Saturday, November 25, 2017
Have you ever questioned why a person might want to do genealogical research? I mean, why do we do this? Is there a basic human need to know something more about our roots?
While I realize some people pursue the details of their family history because it facilitates a religious objective, that is certainly not why all people are curious about their family origins. I'm not even sure it's on account of the American penchant for ferreting out the sources of their "Heinz 57" heritage; obviously, there are people around the world who would like to know more about their family's story.
This type of question can turn into something of a dialog with our inner five year old. After all, the reason I want to know about my roots is because my father's paternal line is an absolute mystery, a blank slate taunting me to fill in the lines. But my inner five year old insists: "Why?"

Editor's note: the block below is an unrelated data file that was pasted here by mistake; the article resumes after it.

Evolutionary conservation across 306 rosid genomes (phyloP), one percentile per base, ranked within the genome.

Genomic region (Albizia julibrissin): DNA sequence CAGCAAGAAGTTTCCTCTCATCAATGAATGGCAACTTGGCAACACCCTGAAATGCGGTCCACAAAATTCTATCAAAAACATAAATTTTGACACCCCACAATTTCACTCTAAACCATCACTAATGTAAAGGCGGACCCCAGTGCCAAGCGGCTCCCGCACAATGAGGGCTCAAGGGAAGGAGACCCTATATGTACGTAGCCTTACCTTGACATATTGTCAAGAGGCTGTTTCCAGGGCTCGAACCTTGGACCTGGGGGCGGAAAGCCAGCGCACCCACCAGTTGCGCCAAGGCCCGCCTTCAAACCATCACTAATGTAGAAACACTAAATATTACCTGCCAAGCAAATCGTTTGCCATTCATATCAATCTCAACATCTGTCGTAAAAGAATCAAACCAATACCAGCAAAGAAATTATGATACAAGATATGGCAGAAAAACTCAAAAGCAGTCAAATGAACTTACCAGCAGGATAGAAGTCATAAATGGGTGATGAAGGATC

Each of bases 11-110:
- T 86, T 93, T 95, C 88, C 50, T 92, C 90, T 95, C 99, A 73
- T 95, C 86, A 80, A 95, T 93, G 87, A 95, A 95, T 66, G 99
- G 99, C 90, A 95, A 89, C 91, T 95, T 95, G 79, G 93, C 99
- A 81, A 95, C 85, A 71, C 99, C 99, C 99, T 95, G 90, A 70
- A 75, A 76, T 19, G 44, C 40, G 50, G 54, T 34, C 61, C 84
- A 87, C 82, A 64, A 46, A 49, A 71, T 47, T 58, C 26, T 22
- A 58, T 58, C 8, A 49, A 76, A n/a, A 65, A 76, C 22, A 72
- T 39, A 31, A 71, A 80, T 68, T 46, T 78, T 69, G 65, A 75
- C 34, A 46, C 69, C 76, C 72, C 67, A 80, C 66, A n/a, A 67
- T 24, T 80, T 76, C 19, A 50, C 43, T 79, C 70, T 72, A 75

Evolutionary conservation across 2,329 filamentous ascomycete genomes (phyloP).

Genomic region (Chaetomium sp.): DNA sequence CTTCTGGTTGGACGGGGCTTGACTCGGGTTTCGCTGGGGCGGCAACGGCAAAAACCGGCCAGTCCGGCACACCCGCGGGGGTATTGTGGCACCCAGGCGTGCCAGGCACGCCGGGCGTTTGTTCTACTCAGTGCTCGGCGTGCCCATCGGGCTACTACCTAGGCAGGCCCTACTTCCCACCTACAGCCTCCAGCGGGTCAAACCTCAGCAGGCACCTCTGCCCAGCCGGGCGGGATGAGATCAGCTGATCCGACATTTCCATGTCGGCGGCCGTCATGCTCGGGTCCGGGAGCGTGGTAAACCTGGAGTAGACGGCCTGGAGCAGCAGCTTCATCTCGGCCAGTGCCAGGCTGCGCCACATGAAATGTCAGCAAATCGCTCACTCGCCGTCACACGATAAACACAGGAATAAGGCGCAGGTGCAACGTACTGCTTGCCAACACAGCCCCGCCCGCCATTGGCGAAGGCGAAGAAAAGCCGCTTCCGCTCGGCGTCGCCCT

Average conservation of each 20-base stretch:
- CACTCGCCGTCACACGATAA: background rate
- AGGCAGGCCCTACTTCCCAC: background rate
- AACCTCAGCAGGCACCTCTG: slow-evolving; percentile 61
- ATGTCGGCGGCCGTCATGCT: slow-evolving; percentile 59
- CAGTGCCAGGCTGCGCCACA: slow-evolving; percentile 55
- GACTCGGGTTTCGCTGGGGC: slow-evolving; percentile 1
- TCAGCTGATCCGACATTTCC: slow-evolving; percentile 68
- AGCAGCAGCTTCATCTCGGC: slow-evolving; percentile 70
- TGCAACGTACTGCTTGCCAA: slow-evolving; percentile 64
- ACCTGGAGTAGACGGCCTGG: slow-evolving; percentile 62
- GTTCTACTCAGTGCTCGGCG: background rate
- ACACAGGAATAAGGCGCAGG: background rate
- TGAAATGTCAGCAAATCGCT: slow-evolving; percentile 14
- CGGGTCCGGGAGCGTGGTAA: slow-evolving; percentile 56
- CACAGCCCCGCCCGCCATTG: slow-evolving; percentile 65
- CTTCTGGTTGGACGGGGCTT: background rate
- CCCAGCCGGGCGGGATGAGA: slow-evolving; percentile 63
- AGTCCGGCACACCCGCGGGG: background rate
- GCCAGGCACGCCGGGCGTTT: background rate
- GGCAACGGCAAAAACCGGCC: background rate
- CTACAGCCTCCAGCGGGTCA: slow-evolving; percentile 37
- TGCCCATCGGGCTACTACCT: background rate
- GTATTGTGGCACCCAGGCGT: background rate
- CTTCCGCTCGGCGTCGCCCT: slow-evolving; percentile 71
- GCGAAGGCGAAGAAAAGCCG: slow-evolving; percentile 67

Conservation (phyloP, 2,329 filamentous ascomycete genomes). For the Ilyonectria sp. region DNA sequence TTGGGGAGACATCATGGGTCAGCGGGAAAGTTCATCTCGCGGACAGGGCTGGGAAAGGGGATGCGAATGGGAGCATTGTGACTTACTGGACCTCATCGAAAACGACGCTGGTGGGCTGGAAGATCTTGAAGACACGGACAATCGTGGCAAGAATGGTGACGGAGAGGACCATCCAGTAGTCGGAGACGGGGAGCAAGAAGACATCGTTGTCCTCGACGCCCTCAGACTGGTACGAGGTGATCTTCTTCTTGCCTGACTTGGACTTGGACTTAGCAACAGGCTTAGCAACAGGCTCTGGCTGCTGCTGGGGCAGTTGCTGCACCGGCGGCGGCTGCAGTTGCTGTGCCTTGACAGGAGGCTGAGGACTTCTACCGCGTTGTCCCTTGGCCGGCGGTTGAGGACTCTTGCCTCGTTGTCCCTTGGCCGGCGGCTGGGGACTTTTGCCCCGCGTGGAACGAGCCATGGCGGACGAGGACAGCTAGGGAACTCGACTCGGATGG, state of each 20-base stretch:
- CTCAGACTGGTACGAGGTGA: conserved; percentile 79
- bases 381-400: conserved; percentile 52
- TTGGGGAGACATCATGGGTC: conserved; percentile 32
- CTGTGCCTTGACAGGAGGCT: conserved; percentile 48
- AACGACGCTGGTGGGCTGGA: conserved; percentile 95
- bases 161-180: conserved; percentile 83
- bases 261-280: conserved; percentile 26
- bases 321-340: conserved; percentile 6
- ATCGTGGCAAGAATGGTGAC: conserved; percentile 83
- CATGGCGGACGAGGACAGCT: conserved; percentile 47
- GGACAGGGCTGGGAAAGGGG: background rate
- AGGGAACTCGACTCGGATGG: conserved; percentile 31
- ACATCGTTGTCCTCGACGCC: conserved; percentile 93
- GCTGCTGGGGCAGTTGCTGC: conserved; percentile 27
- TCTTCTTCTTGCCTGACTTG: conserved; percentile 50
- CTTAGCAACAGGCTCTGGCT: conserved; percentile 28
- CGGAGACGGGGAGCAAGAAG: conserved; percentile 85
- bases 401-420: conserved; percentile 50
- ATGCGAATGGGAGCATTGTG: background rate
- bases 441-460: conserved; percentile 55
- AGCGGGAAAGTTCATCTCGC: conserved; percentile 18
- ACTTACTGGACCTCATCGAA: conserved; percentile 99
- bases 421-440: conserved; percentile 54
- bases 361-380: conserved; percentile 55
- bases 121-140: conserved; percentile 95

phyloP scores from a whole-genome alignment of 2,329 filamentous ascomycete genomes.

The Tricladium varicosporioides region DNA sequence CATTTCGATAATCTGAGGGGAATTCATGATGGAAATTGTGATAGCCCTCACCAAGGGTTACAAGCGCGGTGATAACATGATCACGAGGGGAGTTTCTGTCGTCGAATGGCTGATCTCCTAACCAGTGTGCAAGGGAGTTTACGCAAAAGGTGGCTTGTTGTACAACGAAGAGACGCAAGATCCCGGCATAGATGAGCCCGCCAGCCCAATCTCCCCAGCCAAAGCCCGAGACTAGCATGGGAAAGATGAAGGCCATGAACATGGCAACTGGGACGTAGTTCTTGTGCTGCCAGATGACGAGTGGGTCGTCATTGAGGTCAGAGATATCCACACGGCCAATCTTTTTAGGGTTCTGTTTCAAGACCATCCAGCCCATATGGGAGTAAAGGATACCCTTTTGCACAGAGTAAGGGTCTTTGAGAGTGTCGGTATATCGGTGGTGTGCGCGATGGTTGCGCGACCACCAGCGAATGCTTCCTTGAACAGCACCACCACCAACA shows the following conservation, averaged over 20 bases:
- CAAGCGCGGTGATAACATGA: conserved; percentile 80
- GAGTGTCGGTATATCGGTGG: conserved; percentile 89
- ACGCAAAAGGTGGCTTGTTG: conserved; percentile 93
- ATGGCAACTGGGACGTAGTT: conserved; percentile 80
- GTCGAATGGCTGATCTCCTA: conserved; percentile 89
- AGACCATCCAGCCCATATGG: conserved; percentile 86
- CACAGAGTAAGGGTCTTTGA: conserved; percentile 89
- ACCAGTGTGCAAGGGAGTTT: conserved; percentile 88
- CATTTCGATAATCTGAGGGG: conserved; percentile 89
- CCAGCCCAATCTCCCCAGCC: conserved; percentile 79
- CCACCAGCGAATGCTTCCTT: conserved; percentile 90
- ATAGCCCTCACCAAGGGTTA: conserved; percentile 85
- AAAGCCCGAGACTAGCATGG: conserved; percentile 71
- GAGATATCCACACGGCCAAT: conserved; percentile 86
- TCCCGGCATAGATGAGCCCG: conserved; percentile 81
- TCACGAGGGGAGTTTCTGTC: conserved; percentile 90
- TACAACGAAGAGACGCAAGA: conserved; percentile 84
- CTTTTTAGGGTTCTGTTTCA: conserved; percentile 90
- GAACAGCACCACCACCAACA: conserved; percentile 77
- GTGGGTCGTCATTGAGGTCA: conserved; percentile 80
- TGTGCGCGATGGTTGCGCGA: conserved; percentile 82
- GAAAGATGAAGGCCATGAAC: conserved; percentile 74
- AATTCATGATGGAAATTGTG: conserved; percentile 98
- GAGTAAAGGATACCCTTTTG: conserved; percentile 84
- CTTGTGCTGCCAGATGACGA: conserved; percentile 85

Why do I need to fill in those empty lines on the pedigree chart, indeed? Because I'm hoping it will draw me closer to the answer to the question about my paternal grandfather's origin.
But that inner five year old persists: "Why?"
Yes, why do I need to know where the man came from? I suppose I could go on and play the game, dredging up yet another answer to rationalize just why I do this crazy chase, seeking hints the past has hidden in oblivion—but I know I'll only be faced with another question: "Why?"
I guess I'm not really sure why I feel so compelled to find and document my family's past. Perhaps if you were to play the "why" game with your own inner five year old, you might arrive at a more solid conclusion. But perhaps you wouldn't. The spooky thing might be that there is no rational answer, other than "I just do."
Perhaps in the grand, cosmic sense of things, there is a motivating factor inducing some of us to serve as our own family's historian. Who knows. Perhaps knowing the answer people are likely to give might help guide organizations like local genealogical societies to more successfully plan programs to attract a larger audience. Or could that be a bit too pragmatic a viewpoint for something with an answer as ethereal as this?
Above: Untitled painting by Italian artist Francesco Peluso, born 1836, courtesy Wikipedia; in the public domain.